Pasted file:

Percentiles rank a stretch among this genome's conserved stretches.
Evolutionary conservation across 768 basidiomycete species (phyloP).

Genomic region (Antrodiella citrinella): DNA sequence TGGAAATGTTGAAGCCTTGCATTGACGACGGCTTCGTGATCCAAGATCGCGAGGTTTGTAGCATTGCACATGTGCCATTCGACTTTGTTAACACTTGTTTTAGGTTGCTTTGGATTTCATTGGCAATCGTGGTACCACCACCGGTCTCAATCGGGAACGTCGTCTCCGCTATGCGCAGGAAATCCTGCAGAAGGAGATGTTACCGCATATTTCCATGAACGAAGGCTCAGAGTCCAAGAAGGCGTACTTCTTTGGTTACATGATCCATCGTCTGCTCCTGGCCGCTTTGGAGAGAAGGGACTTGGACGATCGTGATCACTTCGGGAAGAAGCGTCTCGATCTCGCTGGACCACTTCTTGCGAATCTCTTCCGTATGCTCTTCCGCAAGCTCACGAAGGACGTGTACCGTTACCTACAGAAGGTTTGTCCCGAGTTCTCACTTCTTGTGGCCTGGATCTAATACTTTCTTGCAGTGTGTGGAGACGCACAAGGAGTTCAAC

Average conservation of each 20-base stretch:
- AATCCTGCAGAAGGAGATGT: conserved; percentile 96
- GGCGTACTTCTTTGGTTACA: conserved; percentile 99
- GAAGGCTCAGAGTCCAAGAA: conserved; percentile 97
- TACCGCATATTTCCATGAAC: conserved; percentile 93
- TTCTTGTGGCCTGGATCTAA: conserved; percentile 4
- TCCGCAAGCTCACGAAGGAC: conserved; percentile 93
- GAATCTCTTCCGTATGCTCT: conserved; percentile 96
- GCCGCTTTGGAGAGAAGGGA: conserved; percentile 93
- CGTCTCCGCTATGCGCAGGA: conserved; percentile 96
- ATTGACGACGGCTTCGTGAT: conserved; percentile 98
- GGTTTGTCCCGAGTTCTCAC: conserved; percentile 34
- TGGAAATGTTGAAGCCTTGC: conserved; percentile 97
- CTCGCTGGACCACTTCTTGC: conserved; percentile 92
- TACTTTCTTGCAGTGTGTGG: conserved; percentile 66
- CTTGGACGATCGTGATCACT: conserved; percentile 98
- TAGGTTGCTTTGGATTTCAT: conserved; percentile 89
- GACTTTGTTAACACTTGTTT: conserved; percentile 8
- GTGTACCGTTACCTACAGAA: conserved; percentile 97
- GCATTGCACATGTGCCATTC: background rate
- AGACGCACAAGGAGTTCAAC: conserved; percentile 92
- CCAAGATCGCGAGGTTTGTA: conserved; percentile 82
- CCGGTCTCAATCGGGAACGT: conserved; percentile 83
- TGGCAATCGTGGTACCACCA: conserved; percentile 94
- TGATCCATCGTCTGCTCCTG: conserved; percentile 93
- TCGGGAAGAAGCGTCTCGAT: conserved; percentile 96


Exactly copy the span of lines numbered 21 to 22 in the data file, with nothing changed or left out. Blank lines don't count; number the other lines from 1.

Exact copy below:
- GACTTTGTTAACACTTGTTT: conserved; percentile 8
- GTGTACCGTTACCTACAGAA: conserved; percentile 97